Seal

Office of the Attorney General
State of Texas


 

December 9, 1991

Mr. Joe E. Milner
Director
Texas Department of Public Safety
P.O. Box 4087
Austin, Texas 78773-0001

Opinion No. DM-64

Re: Whether the Texas Krishnas may distribute religious literature on Department of Public Safety property (RQ-68)

Dear Mr. Milner:

You have asked whether religious groups may distribute religious literature and solicit donations on property of the Department of Public Safety (the "department"). You inform us that the department has received a request from the Texas Krishnas for "clarification of the parameters within which our religious organization's volunteers can from time to time distribute religious literatures... and receive donations" on the department's property. You ask us to address this issue both in light of article V, section 83, of the current Appropriations Act, which prohibits the use of state property for private purposes, and the first amendment of the United States Constitution.

We turn first to your query regarding the United States Constitution. (footnote 1) The first amendment of the United States Constitution provides that "Congress shall make no law... abridging the freedom of speech...." This prohibition is equally applicable to the states, and applies to the department as an entity of the State of Texas. See Fiske v. Kansas, 274 U.S. 380 (1927); L. TRIBE, AMERICAN CONSTITUTIONAL LAW Sect. 11-2 at 567- 69 (1978). (footnote 2)

You suggest that distribution of literature and solicitation of funds are activities that are not protected by the first amendment. We disagree. It is clearly established that distribution literature is an expressive activity protected by the first amendment. See United States v. Grace, 461 U.S. 171, 176-77 (1983) (citing cases). Charitable solicitation of funds and the distribution of written materials in exchange for contributions or gifts have also been recognized as forms of protected speech. See, e.g., Cornelius v. NAACP Legal Defense & Educ. Fund, 473 U.S. 788, 797-98 (1985) (citing cases); Heffron v. International Soc'y for Krishna Consciousness, 452 U.S. 640, 647 (1981) (citing cases). Indeed, the Unites States Supreme Court has recently reaffirmed that solicitation is a form of speech protected by the first amendment. See United States v. Kokinda, 110 S. Ct. 3115, 3118, 3126 (1990). (footnote 3)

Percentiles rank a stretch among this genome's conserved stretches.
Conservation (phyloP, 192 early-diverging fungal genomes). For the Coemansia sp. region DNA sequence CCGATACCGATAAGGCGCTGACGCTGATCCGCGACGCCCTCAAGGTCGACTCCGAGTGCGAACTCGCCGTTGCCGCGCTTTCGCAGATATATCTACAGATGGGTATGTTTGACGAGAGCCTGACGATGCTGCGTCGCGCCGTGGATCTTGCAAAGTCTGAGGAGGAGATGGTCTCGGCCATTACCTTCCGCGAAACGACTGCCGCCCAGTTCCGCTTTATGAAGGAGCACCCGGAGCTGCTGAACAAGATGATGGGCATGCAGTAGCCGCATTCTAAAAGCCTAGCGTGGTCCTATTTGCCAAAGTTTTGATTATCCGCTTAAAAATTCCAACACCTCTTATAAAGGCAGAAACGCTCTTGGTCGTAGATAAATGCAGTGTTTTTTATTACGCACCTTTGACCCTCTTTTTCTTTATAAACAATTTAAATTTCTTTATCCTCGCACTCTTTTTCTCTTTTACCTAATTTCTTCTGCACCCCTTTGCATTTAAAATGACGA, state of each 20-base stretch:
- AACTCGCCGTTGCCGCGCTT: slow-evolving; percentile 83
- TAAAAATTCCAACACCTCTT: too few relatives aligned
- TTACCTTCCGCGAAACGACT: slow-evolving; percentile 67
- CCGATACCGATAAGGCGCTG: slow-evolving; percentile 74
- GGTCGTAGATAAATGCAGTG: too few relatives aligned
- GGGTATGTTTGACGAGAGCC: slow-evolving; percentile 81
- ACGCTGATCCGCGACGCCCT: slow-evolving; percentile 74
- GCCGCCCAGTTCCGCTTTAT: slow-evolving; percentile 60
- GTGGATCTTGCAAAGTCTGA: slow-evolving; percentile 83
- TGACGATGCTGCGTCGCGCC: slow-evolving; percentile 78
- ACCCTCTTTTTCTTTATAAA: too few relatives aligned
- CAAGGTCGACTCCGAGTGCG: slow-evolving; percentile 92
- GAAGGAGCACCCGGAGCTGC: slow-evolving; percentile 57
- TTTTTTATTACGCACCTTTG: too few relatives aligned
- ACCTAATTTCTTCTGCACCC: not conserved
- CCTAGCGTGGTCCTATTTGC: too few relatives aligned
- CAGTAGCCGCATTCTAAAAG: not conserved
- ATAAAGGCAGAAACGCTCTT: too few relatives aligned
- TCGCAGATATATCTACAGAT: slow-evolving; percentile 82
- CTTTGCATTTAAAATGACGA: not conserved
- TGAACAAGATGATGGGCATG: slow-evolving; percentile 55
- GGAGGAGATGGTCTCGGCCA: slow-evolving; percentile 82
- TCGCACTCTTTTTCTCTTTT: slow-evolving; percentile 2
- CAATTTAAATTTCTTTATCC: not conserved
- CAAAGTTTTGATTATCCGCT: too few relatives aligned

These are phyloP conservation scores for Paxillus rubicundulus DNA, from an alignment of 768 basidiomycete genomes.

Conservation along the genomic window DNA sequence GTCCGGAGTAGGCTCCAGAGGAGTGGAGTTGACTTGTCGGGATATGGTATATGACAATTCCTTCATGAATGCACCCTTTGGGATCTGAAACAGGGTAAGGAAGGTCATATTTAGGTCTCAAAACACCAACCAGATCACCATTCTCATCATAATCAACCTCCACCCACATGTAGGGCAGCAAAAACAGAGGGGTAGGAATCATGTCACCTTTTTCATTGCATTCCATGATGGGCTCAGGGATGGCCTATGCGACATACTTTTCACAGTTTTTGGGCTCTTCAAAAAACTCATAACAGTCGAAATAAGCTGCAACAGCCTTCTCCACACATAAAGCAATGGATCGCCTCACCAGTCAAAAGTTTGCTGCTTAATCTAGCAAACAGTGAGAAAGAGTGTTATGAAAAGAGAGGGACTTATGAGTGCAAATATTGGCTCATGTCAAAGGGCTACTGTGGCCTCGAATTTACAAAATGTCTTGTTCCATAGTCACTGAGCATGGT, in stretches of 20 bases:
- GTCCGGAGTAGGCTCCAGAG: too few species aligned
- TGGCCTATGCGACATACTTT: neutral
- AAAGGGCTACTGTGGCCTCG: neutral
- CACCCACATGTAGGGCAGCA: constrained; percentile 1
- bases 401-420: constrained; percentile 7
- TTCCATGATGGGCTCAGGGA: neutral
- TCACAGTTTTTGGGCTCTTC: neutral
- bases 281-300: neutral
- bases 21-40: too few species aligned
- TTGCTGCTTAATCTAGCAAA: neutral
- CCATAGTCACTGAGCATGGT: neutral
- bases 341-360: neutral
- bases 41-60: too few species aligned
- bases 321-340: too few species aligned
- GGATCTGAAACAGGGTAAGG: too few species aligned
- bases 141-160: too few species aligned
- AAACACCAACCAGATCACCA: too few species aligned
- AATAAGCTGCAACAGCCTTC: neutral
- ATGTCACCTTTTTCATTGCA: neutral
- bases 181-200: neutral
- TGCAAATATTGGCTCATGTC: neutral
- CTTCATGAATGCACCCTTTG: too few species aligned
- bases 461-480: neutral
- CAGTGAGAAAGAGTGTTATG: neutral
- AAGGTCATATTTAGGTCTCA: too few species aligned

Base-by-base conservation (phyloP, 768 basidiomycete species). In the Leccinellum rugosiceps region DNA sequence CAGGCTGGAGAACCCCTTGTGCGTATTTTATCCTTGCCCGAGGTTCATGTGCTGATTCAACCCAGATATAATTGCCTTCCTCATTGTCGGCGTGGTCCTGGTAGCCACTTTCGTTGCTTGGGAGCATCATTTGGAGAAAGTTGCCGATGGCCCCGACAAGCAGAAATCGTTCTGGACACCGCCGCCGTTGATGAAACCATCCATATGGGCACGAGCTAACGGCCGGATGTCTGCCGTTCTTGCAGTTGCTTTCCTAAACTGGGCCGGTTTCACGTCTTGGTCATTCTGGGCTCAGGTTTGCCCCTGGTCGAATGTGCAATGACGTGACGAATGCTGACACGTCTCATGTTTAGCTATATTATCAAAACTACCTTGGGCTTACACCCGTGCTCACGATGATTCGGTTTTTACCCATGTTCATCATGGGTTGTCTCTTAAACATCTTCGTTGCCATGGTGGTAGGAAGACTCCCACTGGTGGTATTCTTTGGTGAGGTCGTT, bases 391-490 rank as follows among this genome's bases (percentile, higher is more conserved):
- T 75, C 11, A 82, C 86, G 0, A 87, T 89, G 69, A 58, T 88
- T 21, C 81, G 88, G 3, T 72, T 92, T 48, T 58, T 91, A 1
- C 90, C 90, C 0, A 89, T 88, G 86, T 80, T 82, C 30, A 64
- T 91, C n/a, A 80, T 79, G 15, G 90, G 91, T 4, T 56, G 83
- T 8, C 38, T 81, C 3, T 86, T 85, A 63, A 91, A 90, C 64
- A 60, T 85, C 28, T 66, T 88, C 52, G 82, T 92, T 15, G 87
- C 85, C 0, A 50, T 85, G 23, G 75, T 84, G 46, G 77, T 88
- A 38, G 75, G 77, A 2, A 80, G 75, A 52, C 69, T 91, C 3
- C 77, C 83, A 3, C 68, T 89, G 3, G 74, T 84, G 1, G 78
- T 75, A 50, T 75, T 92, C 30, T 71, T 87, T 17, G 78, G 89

The right to engage in these forms of speech, however, is not absolute:

Nothing in the Constitution requires the Government freely to grant access to all who wish to exercise their right to free speech on every type of Government property without regard to the nature of the property or to the disruption that might be caused by the speaker's activities.

Cornelius, 473 U.S. at 799-800. In balancing the government's interest in limiting the use of its property against the interests of those who wish to use the property for expressive activity, the United States Supreme Court has identified three types of fora. Board of Airport Comm'rs of Los Angeles v. Jews for Jesus, Inc., 482 U.S. 569,572 (1987). These fora include the "traditional public forum," the "public forum created by government designation,: and the "nonpublic forum." Id. The traditional public forum, a public space historically associated with the free exercise of expressive activities, includes streets, sidewalks, and parks. Grace, 461 U.S. at 177; Medlin v. Palmer, 874 F.2d 1085, 1089 (5th Cir. 1989). But see Kokinda, 110 S. Ct. at 3120 (plurality opinion). A "public forum by government designation" (sometimes called a "limited public forum") arises when the government has intentionally designated a place or means of communication as public forum. Cornelius, 473 U.S. at 800. The government does not create a public forum by inaction or by permitting limited discourse, but only intentionally opening a nontraditional forum for public discourse. Id. at 802 . A "nonpublic forum" is an area which is not by tradition or designation a forum for expressive communication. Perry Educ. Ass'n v. Perry Local Educators' Ass'n, 460 U.S. 37, 46 (1983).